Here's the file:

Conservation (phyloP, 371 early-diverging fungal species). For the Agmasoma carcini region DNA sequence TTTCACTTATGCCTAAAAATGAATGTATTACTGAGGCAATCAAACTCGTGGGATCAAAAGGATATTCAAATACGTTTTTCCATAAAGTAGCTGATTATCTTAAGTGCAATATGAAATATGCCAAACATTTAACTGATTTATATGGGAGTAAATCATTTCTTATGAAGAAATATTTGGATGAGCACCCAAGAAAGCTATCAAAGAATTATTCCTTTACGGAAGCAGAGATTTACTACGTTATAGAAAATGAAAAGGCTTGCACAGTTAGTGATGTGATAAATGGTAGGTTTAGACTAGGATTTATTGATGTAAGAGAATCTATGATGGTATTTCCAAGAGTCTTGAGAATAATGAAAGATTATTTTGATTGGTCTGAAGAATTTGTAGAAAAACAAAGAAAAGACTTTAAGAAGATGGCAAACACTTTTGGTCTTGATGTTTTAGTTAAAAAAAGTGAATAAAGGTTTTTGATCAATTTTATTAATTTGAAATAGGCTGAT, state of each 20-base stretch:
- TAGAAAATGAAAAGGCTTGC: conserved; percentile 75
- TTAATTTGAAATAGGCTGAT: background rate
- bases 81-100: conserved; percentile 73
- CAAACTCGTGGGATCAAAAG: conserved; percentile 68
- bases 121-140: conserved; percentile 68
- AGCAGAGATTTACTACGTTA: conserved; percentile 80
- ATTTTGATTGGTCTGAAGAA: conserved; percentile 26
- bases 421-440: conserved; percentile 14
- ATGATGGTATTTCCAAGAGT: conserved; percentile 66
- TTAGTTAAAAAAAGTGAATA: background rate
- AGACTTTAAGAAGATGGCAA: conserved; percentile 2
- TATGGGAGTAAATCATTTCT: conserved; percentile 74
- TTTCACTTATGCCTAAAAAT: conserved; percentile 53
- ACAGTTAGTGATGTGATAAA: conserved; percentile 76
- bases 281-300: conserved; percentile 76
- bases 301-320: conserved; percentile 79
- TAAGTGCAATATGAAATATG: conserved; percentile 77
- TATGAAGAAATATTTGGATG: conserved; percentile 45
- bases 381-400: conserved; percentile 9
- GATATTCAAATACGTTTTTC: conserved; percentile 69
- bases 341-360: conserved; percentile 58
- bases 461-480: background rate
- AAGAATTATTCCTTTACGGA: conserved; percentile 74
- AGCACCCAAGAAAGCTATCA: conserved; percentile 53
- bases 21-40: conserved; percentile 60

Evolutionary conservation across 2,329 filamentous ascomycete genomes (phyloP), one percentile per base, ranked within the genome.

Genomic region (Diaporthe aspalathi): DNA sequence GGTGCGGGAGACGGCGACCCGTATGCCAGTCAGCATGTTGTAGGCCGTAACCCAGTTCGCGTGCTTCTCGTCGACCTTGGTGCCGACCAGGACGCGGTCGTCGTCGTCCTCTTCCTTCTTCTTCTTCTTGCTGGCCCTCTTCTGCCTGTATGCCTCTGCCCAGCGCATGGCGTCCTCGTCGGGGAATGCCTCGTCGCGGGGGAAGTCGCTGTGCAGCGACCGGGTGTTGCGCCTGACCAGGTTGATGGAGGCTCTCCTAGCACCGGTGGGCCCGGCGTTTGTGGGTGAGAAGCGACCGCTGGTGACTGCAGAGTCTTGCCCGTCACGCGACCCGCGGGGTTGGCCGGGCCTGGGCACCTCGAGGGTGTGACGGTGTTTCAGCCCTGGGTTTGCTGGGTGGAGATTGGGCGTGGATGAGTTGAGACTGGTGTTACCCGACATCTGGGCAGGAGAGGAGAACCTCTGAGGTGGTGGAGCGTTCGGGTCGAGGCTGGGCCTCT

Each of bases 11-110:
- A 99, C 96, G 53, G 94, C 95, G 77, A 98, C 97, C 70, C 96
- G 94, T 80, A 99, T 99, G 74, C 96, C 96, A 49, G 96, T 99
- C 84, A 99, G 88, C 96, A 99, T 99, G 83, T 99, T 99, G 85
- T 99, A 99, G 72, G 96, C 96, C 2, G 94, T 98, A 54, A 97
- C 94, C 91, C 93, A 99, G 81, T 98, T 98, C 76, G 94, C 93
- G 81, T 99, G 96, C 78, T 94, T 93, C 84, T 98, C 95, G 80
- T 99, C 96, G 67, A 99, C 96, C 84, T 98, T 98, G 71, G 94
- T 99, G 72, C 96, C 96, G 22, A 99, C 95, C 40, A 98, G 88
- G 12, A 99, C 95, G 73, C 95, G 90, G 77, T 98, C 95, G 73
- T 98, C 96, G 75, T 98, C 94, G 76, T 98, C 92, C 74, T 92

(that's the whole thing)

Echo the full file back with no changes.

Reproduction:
Conservation (phyloP, 371 early-diverging fungal species). For the Agmasoma carcini region DNA sequence TTTCACTTATGCCTAAAAATGAATGTATTACTGAGGCAATCAAACTCGTGGGATCAAAAGGATATTCAAATACGTTTTTCCATAAAGTAGCTGATTATCTTAAGTGCAATATGAAATATGCCAAACATTTAACTGATTTATATGGGAGTAAATCATTTCTTATGAAGAAATATTTGGATGAGCACCCAAGAAAGCTATCAAAGAATTATTCCTTTACGGAAGCAGAGATTTACTACGTTATAGAAAATGAAAAGGCTTGCACAGTTAGTGATGTGATAAATGGTAGGTTTAGACTAGGATTTATTGATGTAAGAGAATCTATGATGGTATTTCCAAGAGTCTTGAGAATAATGAAAGATTATTTTGATTGGTCTGAAGAATTTGTAGAAAAACAAAGAAAAGACTTTAAGAAGATGGCAAACACTTTTGGTCTTGATGTTTTAGTTAAAAAAAGTGAATAAAGGTTTTTGATCAATTTTATTAATTTGAAATAGGCTGAT, state of each 20-base stretch:
- TAGAAAATGAAAAGGCTTGC: conserved; percentile 75
- TTAATTTGAAATAGGCTGAT: background rate
- bases 81-100: conserved; percentile 73
- CAAACTCGTGGGATCAAAAG: conserved; percentile 68
- bases 121-140: conserved; percentile 68
- AGCAGAGATTTACTACGTTA: conserved; percentile 80
- ATTTTGATTGGTCTGAAGAA: conserved; percentile 26
- bases 421-440: conserved; percentile 14
- ATGATGGTATTTCCAAGAGT: conserved; percentile 66
- TTAGTTAAAAAAAGTGAATA: background rate
- AGACTTTAAGAAGATGGCAA: conserved; percentile 2
- TATGGGAGTAAATCATTTCT: conserved; percentile 74
- TTTCACTTATGCCTAAAAAT: conserved; percentile 53
- ACAGTTAGTGATGTGATAAA: conserved; percentile 76
- bases 281-300: conserved; percentile 76
- bases 301-320: conserved; percentile 79
- TAAGTGCAATATGAAATATG: conserved; percentile 77
- TATGAAGAAATATTTGGATG: conserved; percentile 45
- bases 381-400: conserved; percentile 9
- GATATTCAAATACGTTTTTC: conserved; percentile 69
- bases 341-360: conserved; percentile 58
- bases 461-480: background rate
- AAGAATTATTCCTTTACGGA: conserved; percentile 74
- AGCACCCAAGAAAGCTATCA: conserved; percentile 53
- bases 21-40: conserved; percentile 60

Evolutionary conservation across 2,329 filamentous ascomycete genomes (phyloP), one percentile per base, ranked within the genome.

Genomic region (Diaporthe aspalathi): DNA sequence GGTGCGGGAGACGGCGACCCGTATGCCAGTCAGCATGTTGTAGGCCGTAACCCAGTTCGCGTGCTTCTCGTCGACCTTGGTGCCGACCAGGACGCGGTCGTCGTCGTCCTCTTCCTTCTTCTTCTTCTTGCTGGCCCTCTTCTGCCTGTATGCCTCTGCCCAGCGCATGGCGTCCTCGTCGGGGAATGCCTCGTCGCGGGGGAAGTCGCTGTGCAGCGACCGGGTGTTGCGCCTGACCAGGTTGATGGAGGCTCTCCTAGCACCGGTGGGCCCGGCGTTTGTGGGTGAGAAGCGACCGCTGGTGACTGCAGAGTCTTGCCCGTCACGCGACCCGCGGGGTTGGCCGGGCCTGGGCACCTCGAGGGTGTGACGGTGTTTCAGCCCTGGGTTTGCTGGGTGGAGATTGGGCGTGGATGAGTTGAGACTGGTGTTACCCGACATCTGGGCAGGAGAGGAGAACCTCTGAGGTGGTGGAGCGTTCGGGTCGAGGCTGGGCCTCT

Each of bases 11-110:
- A 99, C 96, G 53, G 94, C 95, G 77, A 98, C 97, C 70, C 96
- G 94, T 80, A 99, T 99, G 74, C 96, C 96, A 49, G 96, T 99
- C 84, A 99, G 88, C 96, A 99, T 99, G 83, T 99, T 99, G 85
- T 99, A 99, G 72, G 96, C 96, C 2, G 94, T 98, A 54, A 97
- C 94, C 91, C 93, A 99, G 81, T 98, T 98, C 76, G 94, C 93
- G 81, T 99, G 96, C 78, T 94, T 93, C 84, T 98, C 95, G 80
- T 99, C 96, G 67, A 99, C 96, C 84, T 98, T 98, G 71, G 94
- T 99, G 72, C 96, C 96, G 22, A 99, C 95, C 40, A 98, G 88
- G 12, A 99, C 95, G 73, C 95, G 90, G 77, T 98, C 95, G 73
- T 98, C 96, G 75, T 98, C 94, G 76, T 98, C 92, C 74, T 92